Eight months and my love grows stronger. Bittersweet: bitter hole but sweet sharing my memories of Manjula with this week’s guests.
I’ve been drawn into her web or her to mine.
Charlotte has been with us for a few days before starting her yoga retreat.
It’s been great: providing insights into India and sharing our stories, as part of the healing process and celebrating my beautiful Manjula. I think I’ve covered everything. Charlotte has been very tolerant. It’s been a great pleasure and an incredible help to improve our story through its telling.
I now need to write it down!
Charlotte is on a big trip and is beginning a new chapter in her life. We’ll see her again.
It’s so easy to fall into the quagmire pit of negativeness. Dwelling on the sadness of her last few weeks,the whipping stick of blame or the grief of how much I miss her. She is of course happily still with us in so many ways. I am so fortunate to have fond memories that I cherish and as the brain gets more befuddled I have lovely videos of Manjula talking to me and you. I came across one yesterday on a posting about us both coming to terms with the changes. You can find it here with her lovely humour even at the most difficult of times. I love you Manjula
I’ve committed to writing our story but it’s not quite happening. I live in India where nothing goes to plan and I’m English so used to orderliness and predictability; that combination alone, can be a mountain to climb. In my careers, I’ve been: initiator of projects, corporate trainer and now cycle tour guide. I sell ideas, pass on the passion, create change. I’m a storyteller in so many ways, so how hard can it be? Surely, it’s just an extension of what I already do?
Yet, I’ve hit the writer’s fortified wall surrounded by an impassable moat. In the mix of emotions and challenges is the usual insecurity; the lack of direction; uncertainty about my ability to write the story; the grief itself and my remorse from a whole series of what-ifs leading to a mountain of regret.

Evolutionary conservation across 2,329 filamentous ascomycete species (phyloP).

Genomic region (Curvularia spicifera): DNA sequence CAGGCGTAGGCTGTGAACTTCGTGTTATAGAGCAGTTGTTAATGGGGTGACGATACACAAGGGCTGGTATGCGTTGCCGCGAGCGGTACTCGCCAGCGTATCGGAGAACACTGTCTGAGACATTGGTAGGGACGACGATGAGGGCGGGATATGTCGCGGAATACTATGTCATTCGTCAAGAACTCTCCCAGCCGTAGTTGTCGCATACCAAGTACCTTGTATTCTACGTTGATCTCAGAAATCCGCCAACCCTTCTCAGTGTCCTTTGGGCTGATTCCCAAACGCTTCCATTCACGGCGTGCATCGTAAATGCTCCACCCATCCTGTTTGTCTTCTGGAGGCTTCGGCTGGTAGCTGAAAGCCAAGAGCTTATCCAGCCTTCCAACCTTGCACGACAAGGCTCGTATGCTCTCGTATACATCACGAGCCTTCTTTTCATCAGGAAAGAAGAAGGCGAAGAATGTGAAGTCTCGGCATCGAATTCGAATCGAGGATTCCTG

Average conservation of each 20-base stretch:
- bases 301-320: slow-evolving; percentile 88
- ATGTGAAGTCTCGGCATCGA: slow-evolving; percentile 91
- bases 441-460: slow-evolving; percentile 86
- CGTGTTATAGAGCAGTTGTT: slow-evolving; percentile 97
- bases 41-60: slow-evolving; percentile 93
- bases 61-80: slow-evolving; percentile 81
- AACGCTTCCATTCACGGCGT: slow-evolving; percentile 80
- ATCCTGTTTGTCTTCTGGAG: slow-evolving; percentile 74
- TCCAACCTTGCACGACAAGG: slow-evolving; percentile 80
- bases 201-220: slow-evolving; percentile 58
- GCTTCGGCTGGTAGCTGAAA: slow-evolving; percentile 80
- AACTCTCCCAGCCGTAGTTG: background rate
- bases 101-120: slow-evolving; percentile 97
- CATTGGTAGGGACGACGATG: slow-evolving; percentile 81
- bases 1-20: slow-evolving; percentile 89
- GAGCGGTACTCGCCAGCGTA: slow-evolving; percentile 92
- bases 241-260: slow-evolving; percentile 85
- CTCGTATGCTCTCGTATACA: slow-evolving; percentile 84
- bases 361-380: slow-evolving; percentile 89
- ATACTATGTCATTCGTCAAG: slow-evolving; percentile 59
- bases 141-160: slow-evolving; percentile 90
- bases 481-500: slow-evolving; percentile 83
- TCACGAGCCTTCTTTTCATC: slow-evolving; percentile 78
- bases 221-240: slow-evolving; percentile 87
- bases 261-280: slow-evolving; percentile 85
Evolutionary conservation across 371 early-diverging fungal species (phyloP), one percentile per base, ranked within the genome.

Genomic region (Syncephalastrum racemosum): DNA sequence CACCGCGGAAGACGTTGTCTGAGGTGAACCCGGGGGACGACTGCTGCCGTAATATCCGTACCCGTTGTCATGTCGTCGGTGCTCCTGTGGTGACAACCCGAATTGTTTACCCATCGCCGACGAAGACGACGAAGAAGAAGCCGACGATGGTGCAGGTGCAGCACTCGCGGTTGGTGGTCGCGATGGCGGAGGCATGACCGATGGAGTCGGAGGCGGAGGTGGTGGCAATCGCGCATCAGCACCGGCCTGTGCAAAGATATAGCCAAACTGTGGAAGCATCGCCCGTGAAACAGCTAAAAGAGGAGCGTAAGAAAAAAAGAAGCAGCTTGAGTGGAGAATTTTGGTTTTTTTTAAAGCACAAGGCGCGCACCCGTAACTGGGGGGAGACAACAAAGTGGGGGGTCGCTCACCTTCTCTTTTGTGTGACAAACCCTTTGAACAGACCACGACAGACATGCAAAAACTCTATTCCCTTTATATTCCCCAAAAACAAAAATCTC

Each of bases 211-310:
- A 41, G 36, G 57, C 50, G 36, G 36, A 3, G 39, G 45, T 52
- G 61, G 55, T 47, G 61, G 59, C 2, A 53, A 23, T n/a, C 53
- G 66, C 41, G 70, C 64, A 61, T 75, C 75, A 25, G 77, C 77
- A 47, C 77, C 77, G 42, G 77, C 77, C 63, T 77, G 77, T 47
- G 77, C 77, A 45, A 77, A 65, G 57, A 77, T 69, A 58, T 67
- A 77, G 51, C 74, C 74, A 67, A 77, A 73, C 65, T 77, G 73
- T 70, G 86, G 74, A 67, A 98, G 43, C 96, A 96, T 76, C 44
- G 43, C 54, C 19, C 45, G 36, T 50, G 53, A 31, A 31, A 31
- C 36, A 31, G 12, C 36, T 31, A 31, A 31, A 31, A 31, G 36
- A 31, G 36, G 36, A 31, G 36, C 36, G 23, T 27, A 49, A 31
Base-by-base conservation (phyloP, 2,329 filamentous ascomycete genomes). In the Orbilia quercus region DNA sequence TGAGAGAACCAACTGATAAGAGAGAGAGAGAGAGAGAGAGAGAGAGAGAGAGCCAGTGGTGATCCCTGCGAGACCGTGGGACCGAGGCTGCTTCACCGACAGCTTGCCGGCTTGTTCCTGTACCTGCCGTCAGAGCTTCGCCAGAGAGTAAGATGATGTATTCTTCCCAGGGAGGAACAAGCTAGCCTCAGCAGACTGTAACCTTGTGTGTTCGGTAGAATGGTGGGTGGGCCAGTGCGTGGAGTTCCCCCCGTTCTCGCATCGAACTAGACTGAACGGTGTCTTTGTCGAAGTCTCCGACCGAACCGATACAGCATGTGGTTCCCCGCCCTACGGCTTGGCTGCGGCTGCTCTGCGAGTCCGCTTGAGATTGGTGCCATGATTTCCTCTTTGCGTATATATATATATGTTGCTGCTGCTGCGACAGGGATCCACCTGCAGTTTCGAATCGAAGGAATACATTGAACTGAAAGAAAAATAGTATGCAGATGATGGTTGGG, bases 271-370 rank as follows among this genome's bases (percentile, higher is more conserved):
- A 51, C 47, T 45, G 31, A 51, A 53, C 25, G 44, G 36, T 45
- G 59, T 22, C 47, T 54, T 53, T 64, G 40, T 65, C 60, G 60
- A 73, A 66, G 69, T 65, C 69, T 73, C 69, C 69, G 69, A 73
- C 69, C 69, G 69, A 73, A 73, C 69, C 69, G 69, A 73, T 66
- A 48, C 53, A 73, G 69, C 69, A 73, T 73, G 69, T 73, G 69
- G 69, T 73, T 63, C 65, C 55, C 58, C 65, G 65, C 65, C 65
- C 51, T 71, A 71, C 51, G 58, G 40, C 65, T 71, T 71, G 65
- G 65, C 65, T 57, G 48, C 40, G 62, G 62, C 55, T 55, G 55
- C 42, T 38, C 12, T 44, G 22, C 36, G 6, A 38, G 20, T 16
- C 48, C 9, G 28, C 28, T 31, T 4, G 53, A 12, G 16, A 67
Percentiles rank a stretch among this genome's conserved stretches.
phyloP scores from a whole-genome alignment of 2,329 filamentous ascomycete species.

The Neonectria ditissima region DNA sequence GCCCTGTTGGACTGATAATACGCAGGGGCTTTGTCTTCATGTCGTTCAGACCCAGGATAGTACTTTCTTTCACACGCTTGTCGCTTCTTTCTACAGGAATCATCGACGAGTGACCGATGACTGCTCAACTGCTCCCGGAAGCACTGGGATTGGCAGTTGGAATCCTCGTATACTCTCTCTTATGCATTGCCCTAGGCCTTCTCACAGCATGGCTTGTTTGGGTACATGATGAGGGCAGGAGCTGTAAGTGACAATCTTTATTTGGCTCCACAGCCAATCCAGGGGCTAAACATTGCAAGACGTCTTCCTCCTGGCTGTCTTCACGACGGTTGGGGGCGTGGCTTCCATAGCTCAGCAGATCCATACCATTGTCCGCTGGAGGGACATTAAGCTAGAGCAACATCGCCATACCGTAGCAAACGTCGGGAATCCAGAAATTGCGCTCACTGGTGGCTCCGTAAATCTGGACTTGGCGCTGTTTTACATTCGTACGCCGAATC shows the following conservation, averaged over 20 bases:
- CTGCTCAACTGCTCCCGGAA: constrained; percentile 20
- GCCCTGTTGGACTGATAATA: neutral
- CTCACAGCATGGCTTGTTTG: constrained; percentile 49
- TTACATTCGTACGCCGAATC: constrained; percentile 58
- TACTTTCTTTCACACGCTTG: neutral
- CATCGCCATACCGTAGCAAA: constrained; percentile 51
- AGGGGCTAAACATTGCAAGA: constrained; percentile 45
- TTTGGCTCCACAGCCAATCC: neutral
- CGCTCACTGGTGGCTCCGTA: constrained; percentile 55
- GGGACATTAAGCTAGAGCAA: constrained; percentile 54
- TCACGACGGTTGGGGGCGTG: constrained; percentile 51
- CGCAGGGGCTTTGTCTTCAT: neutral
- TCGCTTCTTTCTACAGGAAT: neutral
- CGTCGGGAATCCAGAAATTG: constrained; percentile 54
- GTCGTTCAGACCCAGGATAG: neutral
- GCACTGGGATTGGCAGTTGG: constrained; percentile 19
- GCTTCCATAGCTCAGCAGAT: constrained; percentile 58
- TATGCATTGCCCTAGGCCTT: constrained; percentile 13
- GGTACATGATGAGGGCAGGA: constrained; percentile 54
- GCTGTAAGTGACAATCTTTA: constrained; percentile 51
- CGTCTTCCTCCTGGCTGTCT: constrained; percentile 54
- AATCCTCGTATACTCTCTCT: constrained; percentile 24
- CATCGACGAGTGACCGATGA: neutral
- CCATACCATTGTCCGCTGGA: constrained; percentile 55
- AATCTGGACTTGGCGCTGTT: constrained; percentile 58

I’ve read novels, guides about writing, famous memoirs which seem to go through the eyes, get mashed in the brain and somehow leave my body with only the slightest lasting impression. As part of this learning and the need for tangible experience, I’ve written a handful of short fictional stories and then invited what feels like a mangling through the raw roasting of an editor.That may have set me back.
As a consequence, the outlook for our story does not look good.
I’ve now joined Skillshare for online training to help provide insights, direction and instil routine. I’m living in hope.
Since her unaccepted death I know I spend too much time fretting on what went wrong and the mistakes I’ve made.
To help create the story there is material from Manjula’s audio recordings in her own language, video recordings in English and interviews with friends. It’s now all down to me, the failing husband.
I feel I’ve let her down yet she always lifts me up. There’s a clue to what will get me out of the self-pitying, self-imposed, lethargic doldrums.
The answer is my muse, my Manjula.